Development of Photocrosslinkable Urethane-Doped Polyester Elastomers for Soft Tissue Engineering

Development of Photocrosslinkable Urethane-Doped Polyester Elastomers for Soft Tissue Engineering

Yi Zhang (University of Texas at Arlington, USA), Richard T. Tran (University of Texas at Arlington, USA), Dipendra Gyawali (University of Texas at Arlington, USA) and Jian Yang (University of Texas at Arlington, USA)
Copyright: © 2011 |Pages: 14
DOI: 10.4018/ijbre.2011010102
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Finding an ideal biomaterial with the proper mechanical properties and biocompatibility has been of intense focus in the field of soft tissue engineering. This paper reports on the synthesis and characterization of a novel crosslinked urethane-doped polyester elastomer (CUPOMC), which was synthesized by reacting a previously developed photocrosslinkable poly (octamethylene maleate citrate) (POMC) prepolymers (pre-POMC) with 1,6-hexamethylene diisocyanate (HDI) followed by thermo- or photo-crosslinking polymerization. The mechanical properties of the CUPOMCs can be tuned by controlling the molar ratios of pre-POMC monomers, and the ratio between the prepolymer and HDI. CUPOMCs can be crosslinked into a 3D network through polycondensation or free radical polymerization reactions. The tensile strength and elongation at break of CUPOMC synthesized under the known conditions range from 0.73±0.12MPa to 10.91±0.64MPa and from 72.91±9.09% to 300.41±21.99% respectively. Preliminary biocompatibility tests demonstrated that CUPOMCs support cell adhesion and proliferation. Unlike the pre-polymers of other crosslinked elastomers, CUPOMC pre-polymers possess great processability demonstrated by scaffold fabrication via a thermally induced phase separation method. The dual crosslinking methods for CUPOMC pre-polymers should enhance the versatile processability of the CUPOMC used in various conditions. Development of CUPOMC should expand the choices of available biodegradable elastomers for various biomedical applications such as soft tissue engineering.
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1. Introduction

Finding an ideal biomaterial is one of the major goals in the field of tissue engineering. Many of the native tissues in the human body have elastomeric properties. Thus, the biomaterials selected to repair these tissues should have similar elastic properties in order to sustain and recover from multiple deformations without causing irritation to the surrounding tissues (Wang, 2002). It has been proven that mechanical stimuli can enhance cellular growth, alignment, and extracellular matrix production. Previous research has also shown that the appropriate mechanical constraints can help yield both fibril alignment and the geometry of a native heart valve (Neidert & Tranquillo, 2006; Robinson, 2008). Moreover, the addition of mechanical stimuli has also been shown to have an influence on the stem cell differentiation (Engelmayr, 2006; Zhao, 2009). Mechanical mismatch between host blood vessels and vascular grafts may contribute to the development of myointimal hyperplasia, a major reason for graft failure (Yang, 2005). Therefore, a suitable biomaterial for soft tissue engineering should have the appropriate mechanical properties similar to the target tissue, and be capable of transmitting mechanical stimulus to the seeded cells.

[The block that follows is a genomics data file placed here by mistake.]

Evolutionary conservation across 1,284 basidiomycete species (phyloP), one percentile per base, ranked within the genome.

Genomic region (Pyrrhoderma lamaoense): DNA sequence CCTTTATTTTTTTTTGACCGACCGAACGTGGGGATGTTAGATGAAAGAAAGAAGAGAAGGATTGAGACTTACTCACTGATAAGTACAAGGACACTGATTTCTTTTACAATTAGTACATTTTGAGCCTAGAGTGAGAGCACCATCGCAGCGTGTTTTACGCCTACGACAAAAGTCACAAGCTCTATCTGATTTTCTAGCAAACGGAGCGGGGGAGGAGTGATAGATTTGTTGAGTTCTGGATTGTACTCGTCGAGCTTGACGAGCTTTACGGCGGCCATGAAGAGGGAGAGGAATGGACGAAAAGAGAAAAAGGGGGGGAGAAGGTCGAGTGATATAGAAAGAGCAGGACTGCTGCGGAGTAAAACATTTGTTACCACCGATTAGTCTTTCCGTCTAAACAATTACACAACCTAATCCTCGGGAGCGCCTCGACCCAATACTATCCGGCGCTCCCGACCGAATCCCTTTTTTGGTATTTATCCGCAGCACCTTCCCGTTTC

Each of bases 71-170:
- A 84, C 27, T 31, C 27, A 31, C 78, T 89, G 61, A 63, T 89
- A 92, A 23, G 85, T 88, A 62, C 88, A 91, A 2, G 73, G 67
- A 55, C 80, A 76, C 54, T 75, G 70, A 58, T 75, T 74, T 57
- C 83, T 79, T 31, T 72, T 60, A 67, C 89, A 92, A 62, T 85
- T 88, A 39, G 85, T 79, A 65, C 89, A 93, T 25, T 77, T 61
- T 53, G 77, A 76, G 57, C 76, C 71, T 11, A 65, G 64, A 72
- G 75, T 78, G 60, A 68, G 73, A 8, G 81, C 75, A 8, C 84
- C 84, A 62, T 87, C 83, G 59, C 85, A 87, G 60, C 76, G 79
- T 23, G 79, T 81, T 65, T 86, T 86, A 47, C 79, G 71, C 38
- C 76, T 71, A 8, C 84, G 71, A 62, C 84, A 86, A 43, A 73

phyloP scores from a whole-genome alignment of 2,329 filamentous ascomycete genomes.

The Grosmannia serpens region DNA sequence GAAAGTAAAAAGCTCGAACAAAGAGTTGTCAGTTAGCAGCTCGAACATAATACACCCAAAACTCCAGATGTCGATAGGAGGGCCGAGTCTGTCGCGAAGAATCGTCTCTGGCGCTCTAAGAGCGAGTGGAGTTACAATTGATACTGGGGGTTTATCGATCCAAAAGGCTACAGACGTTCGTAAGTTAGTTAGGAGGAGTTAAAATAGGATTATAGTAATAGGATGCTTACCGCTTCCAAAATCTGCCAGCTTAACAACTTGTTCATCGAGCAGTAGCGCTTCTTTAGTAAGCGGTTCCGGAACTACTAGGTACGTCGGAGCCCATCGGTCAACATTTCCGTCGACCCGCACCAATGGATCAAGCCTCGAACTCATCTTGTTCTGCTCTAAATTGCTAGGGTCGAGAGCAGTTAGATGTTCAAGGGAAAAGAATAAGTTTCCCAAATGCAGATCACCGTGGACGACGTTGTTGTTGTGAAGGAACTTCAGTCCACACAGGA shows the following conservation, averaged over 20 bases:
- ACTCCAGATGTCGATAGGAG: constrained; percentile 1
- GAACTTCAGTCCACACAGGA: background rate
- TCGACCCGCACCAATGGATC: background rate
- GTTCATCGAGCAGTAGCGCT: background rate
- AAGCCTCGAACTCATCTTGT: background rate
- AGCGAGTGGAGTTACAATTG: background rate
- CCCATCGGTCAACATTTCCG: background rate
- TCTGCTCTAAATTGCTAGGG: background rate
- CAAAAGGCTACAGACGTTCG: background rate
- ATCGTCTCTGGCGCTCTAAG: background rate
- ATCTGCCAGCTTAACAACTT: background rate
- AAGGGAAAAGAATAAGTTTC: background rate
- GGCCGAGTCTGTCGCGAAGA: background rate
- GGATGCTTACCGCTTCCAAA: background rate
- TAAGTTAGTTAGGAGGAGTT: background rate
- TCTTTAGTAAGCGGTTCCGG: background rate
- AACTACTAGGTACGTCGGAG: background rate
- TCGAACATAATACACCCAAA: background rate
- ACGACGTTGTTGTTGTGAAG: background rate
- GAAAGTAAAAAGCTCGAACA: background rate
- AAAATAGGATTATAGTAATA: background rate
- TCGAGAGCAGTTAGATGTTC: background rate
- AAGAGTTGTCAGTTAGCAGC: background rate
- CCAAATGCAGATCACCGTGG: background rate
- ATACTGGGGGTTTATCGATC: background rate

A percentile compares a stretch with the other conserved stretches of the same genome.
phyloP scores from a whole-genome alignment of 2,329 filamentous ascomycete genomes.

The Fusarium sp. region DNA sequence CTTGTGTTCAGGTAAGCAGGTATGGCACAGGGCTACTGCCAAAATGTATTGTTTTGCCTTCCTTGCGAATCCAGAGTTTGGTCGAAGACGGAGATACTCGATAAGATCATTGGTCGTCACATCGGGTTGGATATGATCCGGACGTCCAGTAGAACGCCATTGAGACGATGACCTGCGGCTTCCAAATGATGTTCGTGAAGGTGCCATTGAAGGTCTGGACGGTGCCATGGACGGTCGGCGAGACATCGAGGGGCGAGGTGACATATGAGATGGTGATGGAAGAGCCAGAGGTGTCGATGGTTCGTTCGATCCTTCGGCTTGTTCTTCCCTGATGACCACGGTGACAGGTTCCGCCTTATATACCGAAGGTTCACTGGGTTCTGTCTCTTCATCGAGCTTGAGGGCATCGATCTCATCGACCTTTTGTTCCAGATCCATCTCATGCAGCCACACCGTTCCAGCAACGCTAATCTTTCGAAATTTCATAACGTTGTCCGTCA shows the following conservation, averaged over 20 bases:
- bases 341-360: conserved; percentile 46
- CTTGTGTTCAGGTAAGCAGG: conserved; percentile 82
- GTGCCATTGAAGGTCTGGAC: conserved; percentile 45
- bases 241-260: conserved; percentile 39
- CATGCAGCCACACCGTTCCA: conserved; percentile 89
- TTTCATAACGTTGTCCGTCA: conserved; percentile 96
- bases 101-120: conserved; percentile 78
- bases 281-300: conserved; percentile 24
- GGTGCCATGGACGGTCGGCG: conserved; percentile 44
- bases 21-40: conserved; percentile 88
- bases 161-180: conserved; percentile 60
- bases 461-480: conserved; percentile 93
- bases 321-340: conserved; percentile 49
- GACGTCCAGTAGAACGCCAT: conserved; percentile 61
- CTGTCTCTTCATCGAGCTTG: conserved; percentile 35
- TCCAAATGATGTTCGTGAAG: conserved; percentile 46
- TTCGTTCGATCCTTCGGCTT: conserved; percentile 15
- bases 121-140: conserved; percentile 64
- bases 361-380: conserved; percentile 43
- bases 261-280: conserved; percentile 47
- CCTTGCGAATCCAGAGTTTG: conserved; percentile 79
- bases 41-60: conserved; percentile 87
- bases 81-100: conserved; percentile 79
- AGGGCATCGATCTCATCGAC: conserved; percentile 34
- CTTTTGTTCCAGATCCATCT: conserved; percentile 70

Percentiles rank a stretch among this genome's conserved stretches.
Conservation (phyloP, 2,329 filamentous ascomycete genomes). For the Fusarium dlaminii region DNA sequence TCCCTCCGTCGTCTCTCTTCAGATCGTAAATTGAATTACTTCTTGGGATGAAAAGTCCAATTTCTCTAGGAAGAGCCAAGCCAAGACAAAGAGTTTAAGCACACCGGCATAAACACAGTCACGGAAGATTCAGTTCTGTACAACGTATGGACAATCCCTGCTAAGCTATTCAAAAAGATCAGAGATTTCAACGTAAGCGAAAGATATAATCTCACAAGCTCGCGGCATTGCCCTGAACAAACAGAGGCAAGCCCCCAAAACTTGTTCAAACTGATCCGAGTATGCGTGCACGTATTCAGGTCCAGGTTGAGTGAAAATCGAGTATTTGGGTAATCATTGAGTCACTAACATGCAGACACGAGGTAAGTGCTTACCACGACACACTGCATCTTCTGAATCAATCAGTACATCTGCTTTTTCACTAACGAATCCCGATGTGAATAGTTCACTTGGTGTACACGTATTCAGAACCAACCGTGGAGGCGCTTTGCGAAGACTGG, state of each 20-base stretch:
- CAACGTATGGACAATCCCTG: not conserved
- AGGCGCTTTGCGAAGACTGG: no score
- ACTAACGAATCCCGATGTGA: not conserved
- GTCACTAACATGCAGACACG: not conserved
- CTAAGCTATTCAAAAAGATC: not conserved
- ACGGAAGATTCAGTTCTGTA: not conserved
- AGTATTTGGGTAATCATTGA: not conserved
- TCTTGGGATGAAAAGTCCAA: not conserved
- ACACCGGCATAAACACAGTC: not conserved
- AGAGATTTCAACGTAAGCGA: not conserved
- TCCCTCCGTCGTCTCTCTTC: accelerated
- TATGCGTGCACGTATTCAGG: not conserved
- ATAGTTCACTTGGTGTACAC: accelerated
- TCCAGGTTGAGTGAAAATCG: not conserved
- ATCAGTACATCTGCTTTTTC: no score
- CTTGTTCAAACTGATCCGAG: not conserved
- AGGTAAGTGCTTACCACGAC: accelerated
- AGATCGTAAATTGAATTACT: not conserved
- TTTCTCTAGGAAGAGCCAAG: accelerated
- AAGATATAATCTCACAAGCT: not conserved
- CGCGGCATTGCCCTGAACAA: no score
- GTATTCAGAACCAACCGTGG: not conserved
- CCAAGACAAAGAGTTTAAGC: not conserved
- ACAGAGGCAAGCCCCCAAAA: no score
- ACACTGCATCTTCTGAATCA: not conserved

Recently, many researchers have focused their work on the development of biodegradable polyester and polyurethane elastomers for soft tissue engineering. Biodegradable polyurethanes (BPUs) are a family of elastomers, which have been used in a wide variety of biomedical applications due to their good mechanical properties (up to 29 MPa tensile strength) and elasticity (up to 895% elongation) (Guan, 2002, 2004; Guan & Wagner, 2005; Guelcher, 2008; Zhang, 2008). However, due to their aliphatic nature BPUs are susceptible to permanent creep under cyclic mechanical loading. Therefore, the potential long-term success of polyurethanes as scaffold materials for dynamic tissues like blood vessels and ligament is still questionable (Dey, 2008).

Elastomeric polyesters are another family of polymers that have attracted interest due to the appropriate biodegradability, biocompatibility, and elasticity for various biomedical applications (Webb, 2004; Yang, 2009). Thereof, crosslinked polyester elastomers have attracted much attention recently due to their excellent elasticity without permanent deformation under cyclic deformation such as poly (glycerol sebacate) (PGS) and poly(octamethylene citrate) (POC) (Wang, 2002; Yang, 2004, 2006; Chen, 2008). PGS and POC have shown excellent biocompatibility in vitro and in vivo. The crosslinking nature of PGS and POC also confer excellent elasticity to these polymers. However, the mechanical strength of PGS and POC are still relatively weak which range from 0.5±0.2 MPa to 2.9±0.1 MPa, especially when they are made into porous scaffolds. The reported tensile mechanical strength of POC porous scaffolds are only 0.3±0.1 MPa (Yang, 2005). The processability of PGS and POC is also limited with only a salt-leaching method reported for this type of polymer. A commonly used thermally induced phase separation (TIPS) or freeze-drying method for scaffold fabrication cannot be applied to these polymers due to the sticky nature of their low molecular weight pre-polymers, which are the only processable forms for these polymers.

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